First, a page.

A visit to Australia by Indonesian President Susilo Bambang Yudhoyono is being seen as a watershed in relations between the Asia-Pacific neighbors. In addition, a partnership agreement signed April 6, signals a new era of cooperation between two countries that until recently had viewed each other with suspicion.
When Australia led a United Nations peacekeeping force into East Timor in 1999, relations between Canberra and Jakarta hit an all-time low. Indonesia felt Australia had interfered in its domestic affairs as East Timor voted for independence.
Six years later, the political landscape has changed almost beyond recognition. Tragedy has brought the two countries - one with a predominantly European Christian heritage, the other an Asian nation with the world's largest Muslim population - closer together.
Speaking in Canberra a few days ago, Indonesian President Susilo Bambang Yudhoyono expressed his gratitude for Australia's support after the December 26 tsunami and the recent earthquake off Sumatra.
"Every Australian in this room and in the rooms across Australia who saw our hardships, felt our pain and acted upon it has every reason to be proud of what you and your country have done for the tsunami victims. It is humanity and solidarity at its best," he said. "I am convinced we can take this friendship between Indonesia and Australia far, very far."
Australian Prime Minister John Howard was equally as warm in his comments to Mr. Yudhoyono. "President, you come as a true friend," he stated. "You come to this country as a man I respect and like a great deal."
Jakarta and Canberra have agreed to start negotiations on a new security treaty. They also plan greater cooperation on counter-terrorism measures, economic development and the reconstruction of Indonesia's tsunami-ravaged Aceh province.
Mr. Howard clearly sees President Yudhoyono as capable of tackling the tough issues that confront the Asia-Pacific region.
"Of all the shared challenges that Indonesia has with Australia, none is greater than the challenge of terrorism," said Mr. Howard. "A successful moderate Islamic Indonesia, led by a man of compassion and a man of vision such as President Yudhoyono, is about the most powerful weapon that we can have against zealotry and extremism in our part of the world."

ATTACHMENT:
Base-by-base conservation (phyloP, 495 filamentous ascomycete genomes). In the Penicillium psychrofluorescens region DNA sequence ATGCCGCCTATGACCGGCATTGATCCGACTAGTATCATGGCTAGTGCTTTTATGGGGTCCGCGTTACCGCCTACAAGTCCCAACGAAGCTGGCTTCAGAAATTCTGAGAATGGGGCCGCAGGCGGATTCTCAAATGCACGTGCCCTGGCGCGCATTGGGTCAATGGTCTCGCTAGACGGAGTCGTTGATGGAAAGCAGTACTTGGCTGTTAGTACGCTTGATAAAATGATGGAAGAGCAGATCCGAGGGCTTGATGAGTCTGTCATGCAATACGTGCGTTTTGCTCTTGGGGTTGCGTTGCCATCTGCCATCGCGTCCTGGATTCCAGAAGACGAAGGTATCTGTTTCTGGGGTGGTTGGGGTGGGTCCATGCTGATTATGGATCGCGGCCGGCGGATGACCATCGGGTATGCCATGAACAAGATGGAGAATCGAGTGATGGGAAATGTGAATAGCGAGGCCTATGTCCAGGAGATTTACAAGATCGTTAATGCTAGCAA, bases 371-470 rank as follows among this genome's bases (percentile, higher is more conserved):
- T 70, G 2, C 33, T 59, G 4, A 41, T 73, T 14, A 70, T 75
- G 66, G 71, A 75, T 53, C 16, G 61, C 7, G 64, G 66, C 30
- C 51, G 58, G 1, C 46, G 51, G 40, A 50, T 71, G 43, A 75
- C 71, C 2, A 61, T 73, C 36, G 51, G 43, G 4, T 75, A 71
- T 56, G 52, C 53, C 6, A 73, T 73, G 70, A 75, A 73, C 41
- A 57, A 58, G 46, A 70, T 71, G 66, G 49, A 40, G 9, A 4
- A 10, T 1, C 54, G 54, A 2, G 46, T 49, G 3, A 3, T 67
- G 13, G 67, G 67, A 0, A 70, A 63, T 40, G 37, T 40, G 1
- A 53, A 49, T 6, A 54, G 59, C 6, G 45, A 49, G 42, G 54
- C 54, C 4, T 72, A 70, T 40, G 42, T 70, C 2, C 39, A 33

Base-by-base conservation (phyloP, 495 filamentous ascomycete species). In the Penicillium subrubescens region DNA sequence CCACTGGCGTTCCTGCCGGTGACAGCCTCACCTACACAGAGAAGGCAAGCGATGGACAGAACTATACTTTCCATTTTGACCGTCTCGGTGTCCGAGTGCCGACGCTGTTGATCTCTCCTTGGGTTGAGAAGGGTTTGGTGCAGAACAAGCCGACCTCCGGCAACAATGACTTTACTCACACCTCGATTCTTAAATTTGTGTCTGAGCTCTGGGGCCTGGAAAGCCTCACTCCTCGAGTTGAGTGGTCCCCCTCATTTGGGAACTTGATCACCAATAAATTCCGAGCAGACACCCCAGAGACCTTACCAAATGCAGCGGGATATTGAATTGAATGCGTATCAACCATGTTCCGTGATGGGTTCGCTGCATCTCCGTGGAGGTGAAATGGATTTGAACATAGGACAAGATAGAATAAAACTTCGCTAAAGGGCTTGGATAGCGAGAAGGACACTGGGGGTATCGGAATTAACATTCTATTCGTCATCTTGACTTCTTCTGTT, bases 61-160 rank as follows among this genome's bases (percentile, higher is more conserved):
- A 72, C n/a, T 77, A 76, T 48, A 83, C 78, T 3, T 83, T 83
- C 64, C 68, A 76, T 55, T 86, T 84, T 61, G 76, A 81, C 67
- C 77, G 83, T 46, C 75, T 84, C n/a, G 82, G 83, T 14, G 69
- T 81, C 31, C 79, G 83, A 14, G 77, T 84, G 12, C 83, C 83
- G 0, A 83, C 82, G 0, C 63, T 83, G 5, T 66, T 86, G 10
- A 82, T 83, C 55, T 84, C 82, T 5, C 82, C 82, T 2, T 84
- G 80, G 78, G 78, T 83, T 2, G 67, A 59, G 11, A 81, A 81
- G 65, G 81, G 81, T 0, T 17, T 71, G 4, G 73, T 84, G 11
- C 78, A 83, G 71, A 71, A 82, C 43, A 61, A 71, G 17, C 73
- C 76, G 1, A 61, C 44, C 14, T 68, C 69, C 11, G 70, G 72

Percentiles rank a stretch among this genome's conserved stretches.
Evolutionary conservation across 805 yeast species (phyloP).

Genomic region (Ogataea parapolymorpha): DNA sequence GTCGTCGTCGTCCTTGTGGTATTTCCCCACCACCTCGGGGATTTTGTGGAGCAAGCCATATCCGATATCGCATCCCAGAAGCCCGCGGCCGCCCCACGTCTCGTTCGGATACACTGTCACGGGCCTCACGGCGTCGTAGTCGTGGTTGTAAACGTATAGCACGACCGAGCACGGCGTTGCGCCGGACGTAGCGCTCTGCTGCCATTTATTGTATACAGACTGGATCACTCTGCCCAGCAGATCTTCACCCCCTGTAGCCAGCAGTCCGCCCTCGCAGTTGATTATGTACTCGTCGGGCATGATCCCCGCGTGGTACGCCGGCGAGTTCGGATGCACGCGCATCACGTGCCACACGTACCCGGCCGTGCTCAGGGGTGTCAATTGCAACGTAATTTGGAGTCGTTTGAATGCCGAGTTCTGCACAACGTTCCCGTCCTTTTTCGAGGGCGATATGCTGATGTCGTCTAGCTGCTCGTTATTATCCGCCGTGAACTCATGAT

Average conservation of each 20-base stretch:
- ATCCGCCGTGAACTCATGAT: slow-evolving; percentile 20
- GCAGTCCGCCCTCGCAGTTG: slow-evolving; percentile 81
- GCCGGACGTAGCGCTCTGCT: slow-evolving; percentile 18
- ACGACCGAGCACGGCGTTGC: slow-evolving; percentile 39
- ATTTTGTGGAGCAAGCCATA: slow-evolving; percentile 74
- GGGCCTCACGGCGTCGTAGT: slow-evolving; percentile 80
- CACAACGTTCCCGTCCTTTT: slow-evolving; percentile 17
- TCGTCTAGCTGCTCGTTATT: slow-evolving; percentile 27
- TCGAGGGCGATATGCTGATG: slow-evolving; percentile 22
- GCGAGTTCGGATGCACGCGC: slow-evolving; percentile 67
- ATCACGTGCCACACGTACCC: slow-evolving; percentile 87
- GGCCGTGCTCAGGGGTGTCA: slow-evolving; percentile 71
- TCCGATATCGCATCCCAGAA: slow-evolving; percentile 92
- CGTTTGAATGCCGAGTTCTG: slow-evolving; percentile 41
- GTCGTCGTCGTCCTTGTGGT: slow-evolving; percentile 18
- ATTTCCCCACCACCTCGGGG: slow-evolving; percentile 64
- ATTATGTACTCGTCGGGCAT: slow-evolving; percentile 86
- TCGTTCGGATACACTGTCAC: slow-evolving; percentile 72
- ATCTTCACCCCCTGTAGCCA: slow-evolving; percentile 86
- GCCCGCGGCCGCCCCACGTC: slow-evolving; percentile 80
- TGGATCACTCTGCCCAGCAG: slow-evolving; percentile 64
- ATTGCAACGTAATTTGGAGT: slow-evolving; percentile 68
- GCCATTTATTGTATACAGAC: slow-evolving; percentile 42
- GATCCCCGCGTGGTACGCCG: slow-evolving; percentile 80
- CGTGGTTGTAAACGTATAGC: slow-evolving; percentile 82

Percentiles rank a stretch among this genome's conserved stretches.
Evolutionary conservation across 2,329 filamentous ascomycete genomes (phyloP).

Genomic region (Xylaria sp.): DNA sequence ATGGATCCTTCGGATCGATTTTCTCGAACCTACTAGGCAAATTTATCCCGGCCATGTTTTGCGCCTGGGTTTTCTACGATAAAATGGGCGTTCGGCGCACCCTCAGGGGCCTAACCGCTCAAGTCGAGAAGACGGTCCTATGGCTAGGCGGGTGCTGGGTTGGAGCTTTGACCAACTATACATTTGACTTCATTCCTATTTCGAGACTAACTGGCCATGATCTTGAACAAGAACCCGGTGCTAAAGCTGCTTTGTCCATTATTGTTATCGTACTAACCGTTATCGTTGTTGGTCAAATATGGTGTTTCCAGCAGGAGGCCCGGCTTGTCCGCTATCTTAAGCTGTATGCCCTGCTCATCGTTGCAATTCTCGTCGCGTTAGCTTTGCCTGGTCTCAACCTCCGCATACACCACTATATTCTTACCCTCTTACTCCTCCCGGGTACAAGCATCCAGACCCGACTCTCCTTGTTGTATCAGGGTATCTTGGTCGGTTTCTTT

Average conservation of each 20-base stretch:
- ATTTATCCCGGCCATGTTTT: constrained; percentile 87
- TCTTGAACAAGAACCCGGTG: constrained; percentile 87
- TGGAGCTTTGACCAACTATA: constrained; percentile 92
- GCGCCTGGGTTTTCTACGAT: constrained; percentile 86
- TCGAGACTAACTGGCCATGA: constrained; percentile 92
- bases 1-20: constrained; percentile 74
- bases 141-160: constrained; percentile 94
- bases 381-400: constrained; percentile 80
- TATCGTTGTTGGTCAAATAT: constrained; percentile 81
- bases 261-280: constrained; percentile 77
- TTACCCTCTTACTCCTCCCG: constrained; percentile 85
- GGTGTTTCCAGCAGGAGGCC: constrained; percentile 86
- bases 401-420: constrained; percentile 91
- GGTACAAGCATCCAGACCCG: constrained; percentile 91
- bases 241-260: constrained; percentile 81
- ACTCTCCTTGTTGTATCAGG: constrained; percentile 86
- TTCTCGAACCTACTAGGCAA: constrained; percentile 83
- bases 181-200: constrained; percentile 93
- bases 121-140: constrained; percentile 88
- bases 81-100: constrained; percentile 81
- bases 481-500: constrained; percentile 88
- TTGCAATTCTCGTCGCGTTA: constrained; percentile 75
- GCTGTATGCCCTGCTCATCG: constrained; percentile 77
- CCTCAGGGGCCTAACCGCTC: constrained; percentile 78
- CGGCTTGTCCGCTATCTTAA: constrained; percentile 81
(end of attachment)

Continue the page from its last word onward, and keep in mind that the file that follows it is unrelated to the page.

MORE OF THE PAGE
This breakthrough in relations has been welcomed by Australia's political opposition, which has criticized the conservative government for neglecting Asia in favor of its alliance with the United States.
The leader of the opposition Labor party, Kim Beazley, believes these are historic times. "There is now an Indonesian leader who comprehends us completely," he said. "This is a prize for this country beyond measure."
Australia's relationship with Indonesia had begun to change even before Canberra's rapid response to December's tsunami.
A turning point was the terrorist attack on the Indonesia island of Bali in October 2002. The bombings killed 202 people - including 88 Australians. Memorial services have been held every year since to mark the day Australia's traditional sense of isolated security was blown away.
Professor Andrew MacIntyre from the Australian National University says the reinvigorated relationship between Australia and Indonesia is a result of a series of tragic events.
"It goes back to the Bali bombing and the embassy bombings in Jakarta, elections in both countries and of course the tsunami and earthquakes and now the helicopter crash," said Mr. MacIntyre. "But it's leaders on both sides making a personal commitment to try to push the relationship forward and iron out some of the bumps that historically come along."
Indonesia is keen for Australia to become more integrated into Asia, urging Canberra to join this year's East Asian summit in Malaysia.
Despite its significant re-positioning toward Asia, Australia is also committed to close military ties with the United States.
Russell Trood, a Liberal Party senator, believes this is sensible diplomacy by the Howard government. "These are not inconsistent foreign policy goals. They never have been," he said. "Many of our friends in Asia are close friends with Washington; Japan, for example, the Singaporeans are close friends with Washington. South Korea has an alliance with Washington, of course."
However, Australia's policy of pre-emptive military action against terrorist targets in Southeast Asia remains a barrier to greater acceptance by its neighbors.
The controversial policy has caused great unease and suspicion throughout the region, with Malaysian Prime Minister Abdullah Badawi expressing concern on the eve of his historic visit to Australia right after Mr. Yudhoyono's visit.
While in Australia, Mr. Abdullah did not directly endorse the idea of having Australia attend the East Asian summit. Still, the fact that he made the visit at all is a sign that Canberra is continuing to woo its other neighbors.